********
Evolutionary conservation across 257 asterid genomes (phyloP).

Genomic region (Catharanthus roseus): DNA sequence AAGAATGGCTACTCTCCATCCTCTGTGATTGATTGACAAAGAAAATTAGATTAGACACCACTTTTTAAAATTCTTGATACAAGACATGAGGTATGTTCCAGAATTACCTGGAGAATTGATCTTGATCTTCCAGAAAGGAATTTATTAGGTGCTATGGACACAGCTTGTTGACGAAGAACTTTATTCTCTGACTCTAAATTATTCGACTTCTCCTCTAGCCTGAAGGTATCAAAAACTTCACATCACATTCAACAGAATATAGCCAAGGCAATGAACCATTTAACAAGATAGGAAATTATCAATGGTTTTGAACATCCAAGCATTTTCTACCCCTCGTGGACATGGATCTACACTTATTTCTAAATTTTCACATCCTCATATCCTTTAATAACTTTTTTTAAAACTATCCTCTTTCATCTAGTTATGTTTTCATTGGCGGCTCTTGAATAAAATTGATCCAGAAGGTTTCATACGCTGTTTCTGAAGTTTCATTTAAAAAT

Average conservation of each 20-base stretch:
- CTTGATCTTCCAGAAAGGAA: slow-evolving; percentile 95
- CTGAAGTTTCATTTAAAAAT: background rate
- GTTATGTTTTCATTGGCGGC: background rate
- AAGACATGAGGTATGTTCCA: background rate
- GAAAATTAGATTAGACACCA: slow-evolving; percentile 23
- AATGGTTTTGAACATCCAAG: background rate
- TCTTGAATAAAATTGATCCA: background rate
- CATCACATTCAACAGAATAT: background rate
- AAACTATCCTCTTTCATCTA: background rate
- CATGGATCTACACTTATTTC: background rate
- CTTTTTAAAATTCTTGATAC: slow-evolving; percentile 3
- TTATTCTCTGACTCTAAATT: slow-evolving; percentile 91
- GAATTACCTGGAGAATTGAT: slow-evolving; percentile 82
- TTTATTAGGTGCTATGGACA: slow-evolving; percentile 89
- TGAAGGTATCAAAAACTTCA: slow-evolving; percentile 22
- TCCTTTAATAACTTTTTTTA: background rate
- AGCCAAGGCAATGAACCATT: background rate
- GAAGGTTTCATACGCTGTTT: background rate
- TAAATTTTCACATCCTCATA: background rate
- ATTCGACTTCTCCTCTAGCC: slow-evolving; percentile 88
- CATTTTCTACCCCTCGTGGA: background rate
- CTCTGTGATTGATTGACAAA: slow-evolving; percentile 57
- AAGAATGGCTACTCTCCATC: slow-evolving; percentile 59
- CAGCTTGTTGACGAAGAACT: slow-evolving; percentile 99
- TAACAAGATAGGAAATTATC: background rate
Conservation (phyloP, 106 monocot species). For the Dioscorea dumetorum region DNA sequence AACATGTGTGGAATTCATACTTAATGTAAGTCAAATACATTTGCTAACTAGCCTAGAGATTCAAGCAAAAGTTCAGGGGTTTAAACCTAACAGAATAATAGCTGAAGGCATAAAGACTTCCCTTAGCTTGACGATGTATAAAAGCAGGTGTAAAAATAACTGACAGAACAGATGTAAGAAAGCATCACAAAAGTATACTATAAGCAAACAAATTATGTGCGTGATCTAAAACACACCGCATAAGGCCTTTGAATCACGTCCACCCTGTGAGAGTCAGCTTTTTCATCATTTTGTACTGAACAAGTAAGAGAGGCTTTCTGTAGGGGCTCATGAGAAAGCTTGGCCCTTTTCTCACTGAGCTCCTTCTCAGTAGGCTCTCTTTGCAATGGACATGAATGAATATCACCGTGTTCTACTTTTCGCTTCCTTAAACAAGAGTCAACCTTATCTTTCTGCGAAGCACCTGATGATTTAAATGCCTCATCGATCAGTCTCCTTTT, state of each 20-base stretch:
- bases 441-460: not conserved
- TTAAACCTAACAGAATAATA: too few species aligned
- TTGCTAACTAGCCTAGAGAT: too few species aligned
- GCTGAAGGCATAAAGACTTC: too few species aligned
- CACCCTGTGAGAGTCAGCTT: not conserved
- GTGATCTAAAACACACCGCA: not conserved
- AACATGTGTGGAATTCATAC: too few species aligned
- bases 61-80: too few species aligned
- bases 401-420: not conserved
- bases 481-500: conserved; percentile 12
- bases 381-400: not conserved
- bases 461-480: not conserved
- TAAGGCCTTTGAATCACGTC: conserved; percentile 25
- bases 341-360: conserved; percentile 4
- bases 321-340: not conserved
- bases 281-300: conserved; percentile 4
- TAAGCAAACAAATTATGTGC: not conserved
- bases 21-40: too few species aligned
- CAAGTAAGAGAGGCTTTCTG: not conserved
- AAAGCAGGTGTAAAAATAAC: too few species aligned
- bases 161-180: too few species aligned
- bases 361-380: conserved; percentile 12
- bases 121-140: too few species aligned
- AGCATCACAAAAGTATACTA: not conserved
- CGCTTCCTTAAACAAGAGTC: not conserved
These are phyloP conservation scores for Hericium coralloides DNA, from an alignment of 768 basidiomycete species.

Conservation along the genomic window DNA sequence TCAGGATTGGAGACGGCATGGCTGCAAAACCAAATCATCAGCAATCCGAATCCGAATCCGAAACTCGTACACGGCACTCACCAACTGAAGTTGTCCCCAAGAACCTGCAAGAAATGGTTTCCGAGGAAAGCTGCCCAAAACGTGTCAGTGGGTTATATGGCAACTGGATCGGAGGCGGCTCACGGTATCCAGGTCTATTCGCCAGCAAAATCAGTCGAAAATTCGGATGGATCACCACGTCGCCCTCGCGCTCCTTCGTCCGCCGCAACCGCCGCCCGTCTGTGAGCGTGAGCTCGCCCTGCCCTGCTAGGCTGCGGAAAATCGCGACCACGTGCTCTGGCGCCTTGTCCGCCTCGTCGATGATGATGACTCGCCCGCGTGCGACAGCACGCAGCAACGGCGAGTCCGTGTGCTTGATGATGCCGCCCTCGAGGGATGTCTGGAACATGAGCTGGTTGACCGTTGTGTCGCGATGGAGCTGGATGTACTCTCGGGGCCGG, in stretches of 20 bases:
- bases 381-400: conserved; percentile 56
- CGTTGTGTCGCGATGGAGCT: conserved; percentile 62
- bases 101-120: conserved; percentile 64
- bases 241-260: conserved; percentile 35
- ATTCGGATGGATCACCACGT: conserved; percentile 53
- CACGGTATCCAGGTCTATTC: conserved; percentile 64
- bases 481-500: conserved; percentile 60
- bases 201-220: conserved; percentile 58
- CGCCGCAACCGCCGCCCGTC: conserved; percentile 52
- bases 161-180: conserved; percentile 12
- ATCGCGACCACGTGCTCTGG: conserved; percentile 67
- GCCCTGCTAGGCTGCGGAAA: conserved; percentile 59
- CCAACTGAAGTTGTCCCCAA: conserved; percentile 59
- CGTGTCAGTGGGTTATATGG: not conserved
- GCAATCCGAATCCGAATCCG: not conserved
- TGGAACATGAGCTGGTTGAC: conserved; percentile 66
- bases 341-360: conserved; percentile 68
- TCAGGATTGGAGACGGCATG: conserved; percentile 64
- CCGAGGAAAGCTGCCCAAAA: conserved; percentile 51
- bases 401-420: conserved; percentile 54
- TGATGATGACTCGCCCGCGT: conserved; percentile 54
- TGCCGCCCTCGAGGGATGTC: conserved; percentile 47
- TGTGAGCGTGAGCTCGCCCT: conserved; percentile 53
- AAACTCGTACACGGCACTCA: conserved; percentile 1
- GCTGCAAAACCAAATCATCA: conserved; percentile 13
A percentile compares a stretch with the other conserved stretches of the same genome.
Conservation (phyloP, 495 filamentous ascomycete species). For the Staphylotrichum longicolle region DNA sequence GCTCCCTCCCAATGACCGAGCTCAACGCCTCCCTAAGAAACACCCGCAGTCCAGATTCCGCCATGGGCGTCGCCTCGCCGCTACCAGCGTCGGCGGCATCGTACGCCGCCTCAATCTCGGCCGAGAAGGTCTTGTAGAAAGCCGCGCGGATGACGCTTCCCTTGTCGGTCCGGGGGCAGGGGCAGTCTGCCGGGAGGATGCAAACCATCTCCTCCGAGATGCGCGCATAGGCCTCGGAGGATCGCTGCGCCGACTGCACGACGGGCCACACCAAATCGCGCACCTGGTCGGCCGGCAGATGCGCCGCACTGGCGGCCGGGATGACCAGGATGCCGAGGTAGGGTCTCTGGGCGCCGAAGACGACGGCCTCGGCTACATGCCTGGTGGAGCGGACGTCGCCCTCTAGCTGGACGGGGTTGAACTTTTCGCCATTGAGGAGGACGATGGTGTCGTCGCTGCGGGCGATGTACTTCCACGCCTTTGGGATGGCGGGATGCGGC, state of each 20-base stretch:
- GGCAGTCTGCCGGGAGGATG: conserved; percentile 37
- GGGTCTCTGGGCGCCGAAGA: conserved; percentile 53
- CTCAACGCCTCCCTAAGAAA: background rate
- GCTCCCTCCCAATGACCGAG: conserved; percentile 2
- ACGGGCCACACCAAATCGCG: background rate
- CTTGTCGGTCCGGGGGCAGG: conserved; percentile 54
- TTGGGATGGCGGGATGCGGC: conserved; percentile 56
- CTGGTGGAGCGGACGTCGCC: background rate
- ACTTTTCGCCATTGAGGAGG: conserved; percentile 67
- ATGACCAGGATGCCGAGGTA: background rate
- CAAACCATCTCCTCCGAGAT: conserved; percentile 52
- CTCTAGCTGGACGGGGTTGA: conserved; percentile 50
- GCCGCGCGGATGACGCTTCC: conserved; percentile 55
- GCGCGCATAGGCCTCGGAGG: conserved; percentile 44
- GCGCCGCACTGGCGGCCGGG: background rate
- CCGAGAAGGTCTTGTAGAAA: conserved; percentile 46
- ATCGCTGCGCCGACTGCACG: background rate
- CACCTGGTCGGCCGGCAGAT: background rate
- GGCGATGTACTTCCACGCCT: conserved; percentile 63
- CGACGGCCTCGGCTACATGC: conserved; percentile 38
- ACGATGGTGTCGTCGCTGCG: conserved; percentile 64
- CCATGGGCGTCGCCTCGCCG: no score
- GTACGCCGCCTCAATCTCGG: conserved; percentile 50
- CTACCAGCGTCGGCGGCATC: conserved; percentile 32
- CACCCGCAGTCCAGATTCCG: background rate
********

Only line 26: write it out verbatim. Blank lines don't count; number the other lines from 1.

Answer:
- AAGAATGGCTACTCTCCATC: slow-evolving; percentile 59